Layne is an active freelance writer. She enjoys staying up-to-date on trends, media, and emerging topics.
An Easy Guide to Planning a Wedding Ceremony
I was recently ordained and officiated my sibling's wedding. During this, I learned about the official steps in a traditional marriage ceremony, what takes place and when, and how to successfully make sure the event is legal and official. Here, I will walk you through the components of a marriage ceremony—the rest is up to you and the couple on how to proceed.
Please note that certain specifics vary state-by-state. In addition, there will be differences in the way a ceremony is carried out based on cultural, religious, and societal preferences, so this is a general outline of the basics. These are the laws that are set forth in the state of California in the United States. It is up to you to do further research, however, most states abide by similar policies. Happy celebrations.
What to Do Before the Wedding
There are a few things that must happen before the wedding besides the obvious. We will go beyond the basics in this guide. Obviously, the bride and groom will be responsible for planning the logistics: date, location, attire, number of guests, photographer, vows, rings, celebrations, and then some.
Important: Get a Marriage License
A wedding is not legally recognized without the actual marriage license. In fact, the marriage license must be reviewed by your officiant before solemnizing the marriage. If the marriage license is not viewed in advance, this is considered a misdemeanor (California Penal Code, Section 360). To apply for your marriage license, you need to go to your County Clerk's office and/or set up an appointment in advance. You will need identification (generally a driver's license or sometimes more). Both individuals must be present for this. You must pay the license fee.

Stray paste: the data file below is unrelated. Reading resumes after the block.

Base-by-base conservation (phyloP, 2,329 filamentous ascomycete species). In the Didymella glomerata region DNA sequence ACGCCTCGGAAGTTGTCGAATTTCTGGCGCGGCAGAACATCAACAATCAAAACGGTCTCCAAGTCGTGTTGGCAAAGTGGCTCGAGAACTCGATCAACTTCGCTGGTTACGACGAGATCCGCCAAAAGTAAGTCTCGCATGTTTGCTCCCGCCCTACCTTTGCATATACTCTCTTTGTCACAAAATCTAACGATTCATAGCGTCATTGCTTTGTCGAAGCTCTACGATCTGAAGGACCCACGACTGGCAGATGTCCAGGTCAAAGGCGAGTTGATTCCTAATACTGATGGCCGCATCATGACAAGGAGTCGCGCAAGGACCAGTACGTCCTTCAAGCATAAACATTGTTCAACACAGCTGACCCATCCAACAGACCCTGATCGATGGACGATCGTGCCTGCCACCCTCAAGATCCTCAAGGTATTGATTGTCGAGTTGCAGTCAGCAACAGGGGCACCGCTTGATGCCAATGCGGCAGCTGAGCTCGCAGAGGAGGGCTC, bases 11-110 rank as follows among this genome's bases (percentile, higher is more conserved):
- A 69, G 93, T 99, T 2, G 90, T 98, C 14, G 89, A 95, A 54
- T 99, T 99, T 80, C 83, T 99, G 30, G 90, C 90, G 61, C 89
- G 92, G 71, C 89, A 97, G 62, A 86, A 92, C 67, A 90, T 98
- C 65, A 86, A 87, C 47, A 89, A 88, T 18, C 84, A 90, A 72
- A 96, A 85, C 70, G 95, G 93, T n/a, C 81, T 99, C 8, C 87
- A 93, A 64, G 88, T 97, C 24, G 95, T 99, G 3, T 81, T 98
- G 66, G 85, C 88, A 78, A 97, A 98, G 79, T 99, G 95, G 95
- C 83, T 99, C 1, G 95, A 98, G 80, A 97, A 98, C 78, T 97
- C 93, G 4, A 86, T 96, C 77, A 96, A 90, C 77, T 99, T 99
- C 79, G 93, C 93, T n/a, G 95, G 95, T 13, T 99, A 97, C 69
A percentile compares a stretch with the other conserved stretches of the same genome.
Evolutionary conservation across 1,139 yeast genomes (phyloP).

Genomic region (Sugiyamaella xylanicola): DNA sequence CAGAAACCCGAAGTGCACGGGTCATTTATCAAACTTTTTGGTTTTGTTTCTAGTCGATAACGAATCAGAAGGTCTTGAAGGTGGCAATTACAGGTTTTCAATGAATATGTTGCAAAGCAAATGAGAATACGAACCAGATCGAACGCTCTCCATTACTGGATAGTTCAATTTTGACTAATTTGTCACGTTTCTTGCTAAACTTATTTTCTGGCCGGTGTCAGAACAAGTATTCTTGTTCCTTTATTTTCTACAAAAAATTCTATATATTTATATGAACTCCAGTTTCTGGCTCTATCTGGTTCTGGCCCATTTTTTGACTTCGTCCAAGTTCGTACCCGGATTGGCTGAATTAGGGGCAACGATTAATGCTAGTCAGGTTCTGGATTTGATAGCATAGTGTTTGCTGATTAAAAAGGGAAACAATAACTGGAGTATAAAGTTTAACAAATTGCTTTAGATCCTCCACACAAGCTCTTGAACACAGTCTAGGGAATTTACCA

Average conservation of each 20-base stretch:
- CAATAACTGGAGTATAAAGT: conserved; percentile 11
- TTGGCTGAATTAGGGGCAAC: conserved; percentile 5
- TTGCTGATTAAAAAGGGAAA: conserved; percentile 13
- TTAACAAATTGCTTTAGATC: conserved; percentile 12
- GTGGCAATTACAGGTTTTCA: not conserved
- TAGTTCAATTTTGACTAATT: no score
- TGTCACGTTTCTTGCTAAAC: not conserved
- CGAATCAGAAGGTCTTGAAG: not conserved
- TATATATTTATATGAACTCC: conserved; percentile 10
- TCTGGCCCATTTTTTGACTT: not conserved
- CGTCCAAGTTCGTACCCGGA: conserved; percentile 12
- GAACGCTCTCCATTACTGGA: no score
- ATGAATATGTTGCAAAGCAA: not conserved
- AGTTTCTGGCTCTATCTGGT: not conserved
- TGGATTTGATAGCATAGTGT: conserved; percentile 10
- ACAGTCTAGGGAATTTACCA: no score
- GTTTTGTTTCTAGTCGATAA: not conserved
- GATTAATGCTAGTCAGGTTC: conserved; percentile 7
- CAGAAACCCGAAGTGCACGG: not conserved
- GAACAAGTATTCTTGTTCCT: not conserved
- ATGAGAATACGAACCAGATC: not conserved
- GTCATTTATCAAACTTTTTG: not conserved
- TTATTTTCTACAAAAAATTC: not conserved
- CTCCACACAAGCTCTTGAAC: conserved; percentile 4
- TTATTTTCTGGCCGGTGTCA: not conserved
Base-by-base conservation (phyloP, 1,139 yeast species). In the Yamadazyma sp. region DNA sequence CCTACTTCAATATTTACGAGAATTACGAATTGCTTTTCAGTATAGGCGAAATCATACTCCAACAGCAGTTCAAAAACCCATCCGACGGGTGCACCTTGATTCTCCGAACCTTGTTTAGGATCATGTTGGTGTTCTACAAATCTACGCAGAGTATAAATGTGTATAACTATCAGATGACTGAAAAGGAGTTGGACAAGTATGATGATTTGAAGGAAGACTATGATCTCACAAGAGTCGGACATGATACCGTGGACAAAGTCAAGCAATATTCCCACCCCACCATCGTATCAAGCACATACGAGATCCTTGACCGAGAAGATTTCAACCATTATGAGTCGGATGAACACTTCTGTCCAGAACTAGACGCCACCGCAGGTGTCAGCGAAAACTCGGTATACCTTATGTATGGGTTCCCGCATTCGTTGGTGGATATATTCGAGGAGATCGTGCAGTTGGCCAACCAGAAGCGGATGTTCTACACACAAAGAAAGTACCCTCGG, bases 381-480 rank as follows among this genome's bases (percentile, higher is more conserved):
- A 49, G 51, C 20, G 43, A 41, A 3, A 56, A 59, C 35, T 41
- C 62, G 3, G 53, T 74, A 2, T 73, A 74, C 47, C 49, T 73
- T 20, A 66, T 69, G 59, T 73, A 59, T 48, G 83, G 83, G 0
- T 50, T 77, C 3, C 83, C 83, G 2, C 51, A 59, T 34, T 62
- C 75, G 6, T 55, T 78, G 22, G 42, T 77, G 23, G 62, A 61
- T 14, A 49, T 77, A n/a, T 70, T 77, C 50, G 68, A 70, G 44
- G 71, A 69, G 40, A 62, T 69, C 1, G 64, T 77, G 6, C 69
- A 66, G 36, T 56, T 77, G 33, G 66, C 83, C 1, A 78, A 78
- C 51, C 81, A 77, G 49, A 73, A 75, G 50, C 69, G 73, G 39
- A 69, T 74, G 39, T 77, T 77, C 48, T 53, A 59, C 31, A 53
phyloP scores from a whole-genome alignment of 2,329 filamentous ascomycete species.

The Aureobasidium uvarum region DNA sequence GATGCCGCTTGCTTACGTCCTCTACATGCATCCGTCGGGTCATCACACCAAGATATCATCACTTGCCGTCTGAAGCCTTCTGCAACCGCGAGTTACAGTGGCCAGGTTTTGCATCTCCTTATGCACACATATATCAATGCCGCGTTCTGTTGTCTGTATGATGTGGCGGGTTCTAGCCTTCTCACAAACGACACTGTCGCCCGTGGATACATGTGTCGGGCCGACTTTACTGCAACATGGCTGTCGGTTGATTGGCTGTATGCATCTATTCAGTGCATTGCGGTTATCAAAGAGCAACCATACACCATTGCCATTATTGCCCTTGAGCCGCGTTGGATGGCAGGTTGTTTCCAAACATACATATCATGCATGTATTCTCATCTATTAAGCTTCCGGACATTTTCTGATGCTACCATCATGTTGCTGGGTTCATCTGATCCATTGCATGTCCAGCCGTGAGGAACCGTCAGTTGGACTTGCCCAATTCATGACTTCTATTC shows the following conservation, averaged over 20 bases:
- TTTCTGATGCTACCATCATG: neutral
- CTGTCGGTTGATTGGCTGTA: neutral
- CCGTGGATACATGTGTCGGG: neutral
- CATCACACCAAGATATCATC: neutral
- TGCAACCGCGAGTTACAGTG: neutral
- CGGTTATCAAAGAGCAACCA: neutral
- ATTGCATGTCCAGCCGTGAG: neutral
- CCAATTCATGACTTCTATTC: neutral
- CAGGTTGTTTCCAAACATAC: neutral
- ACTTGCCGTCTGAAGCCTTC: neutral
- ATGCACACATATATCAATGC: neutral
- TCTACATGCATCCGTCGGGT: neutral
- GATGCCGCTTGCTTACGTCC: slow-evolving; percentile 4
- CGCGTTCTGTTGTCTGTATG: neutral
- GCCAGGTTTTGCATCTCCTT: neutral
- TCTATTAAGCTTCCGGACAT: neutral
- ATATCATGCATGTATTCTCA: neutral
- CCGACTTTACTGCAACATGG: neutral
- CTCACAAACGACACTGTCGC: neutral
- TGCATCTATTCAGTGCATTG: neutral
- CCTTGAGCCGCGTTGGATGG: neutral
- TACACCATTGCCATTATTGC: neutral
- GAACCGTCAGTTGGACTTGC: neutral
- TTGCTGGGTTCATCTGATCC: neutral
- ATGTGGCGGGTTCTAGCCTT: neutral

Important: The marriage license is a legal contract and must be present on the wedding day.
Secure an Officiant
An officiant can be anyone 18 years of age or older in the state of California. While you can secure an officiant who is of a particular denomination (minister, priest, rabbi), the individual can also be an interfaith individual.
Officiants are responsible for returning the license within 10 business days of the date of marriage. In addition, the officiant's documents must have their full legal name and current address. Your officiant may be of a particular faith or church or they may belong to a non-denominational religious society.
Before the ceremony takes place, the bride and groom and wedding officiant must visually look at the to-be-completed marriage license together in order for the ceremony to be legal. The ceremony cannot take place before this step.
Wedding Processional Order
1. Wedding Processional
The processional is the very first step of the wedding ceremony. However, each ceremony is unique to the couple and can be shaped or reordered accordingly.
What is the wedding order and who walks out first in a wedding?
- Officiant: The officiant walks out first and signifies that the ceremony is about to start. All guests should be seated.
- Groomsmen: In a traditional ceremony, the groom walks first, followed by the best man and groomsmen.
- Seating of the Parents: Seating of parents (including grandparents) of bride and groom. Groom's family walks up first. Paternal family members walk first, then maternal; same for the bride. Some grooms may choose to walk at this time with their parents. The mother of the bride comes last.
Read More From Pairedlife
[Change of music]
- Bridesmaids: The bridesmaids and maid of honor then walk down the aisle. *If walking in pairs with the groomsmen, the groomsmen stand on the right and the bridesmaids on the left.
- Ring Bearer: The ring bearer proceeds down the aisle
- Flower Girls: The flower girls proceed down the aisle.
[Change of music]